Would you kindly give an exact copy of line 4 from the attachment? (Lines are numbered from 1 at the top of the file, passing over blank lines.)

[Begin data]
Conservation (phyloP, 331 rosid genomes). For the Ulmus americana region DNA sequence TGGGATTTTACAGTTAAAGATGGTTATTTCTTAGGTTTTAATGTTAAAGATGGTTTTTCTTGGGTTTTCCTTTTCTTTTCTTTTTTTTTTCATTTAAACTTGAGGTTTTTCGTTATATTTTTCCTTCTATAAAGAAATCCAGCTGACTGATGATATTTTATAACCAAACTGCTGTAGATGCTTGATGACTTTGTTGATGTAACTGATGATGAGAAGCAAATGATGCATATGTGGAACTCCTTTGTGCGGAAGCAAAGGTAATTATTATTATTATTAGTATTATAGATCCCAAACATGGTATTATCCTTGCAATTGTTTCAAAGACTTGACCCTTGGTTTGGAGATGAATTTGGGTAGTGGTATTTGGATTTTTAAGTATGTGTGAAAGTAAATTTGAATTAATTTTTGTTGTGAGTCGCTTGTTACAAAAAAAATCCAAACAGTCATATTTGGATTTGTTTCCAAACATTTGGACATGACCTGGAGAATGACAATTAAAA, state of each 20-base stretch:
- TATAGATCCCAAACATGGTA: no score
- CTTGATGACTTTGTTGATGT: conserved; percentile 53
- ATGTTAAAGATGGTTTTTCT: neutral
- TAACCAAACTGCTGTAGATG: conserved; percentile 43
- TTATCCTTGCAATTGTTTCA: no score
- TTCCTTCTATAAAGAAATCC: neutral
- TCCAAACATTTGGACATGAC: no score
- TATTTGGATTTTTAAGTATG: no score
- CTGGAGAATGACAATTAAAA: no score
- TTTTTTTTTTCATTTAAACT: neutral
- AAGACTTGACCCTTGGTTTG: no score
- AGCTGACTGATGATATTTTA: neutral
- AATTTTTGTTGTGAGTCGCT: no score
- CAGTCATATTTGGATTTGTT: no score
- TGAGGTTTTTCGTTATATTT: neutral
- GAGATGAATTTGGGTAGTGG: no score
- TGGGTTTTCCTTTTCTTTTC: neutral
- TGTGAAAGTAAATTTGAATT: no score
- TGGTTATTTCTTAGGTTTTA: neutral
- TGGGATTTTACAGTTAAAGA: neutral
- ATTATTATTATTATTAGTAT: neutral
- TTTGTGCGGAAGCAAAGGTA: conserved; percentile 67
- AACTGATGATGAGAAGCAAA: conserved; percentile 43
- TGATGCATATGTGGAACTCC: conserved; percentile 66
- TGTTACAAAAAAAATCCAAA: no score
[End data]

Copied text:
- ATGTTAAAGATGGTTTTTCT: neutral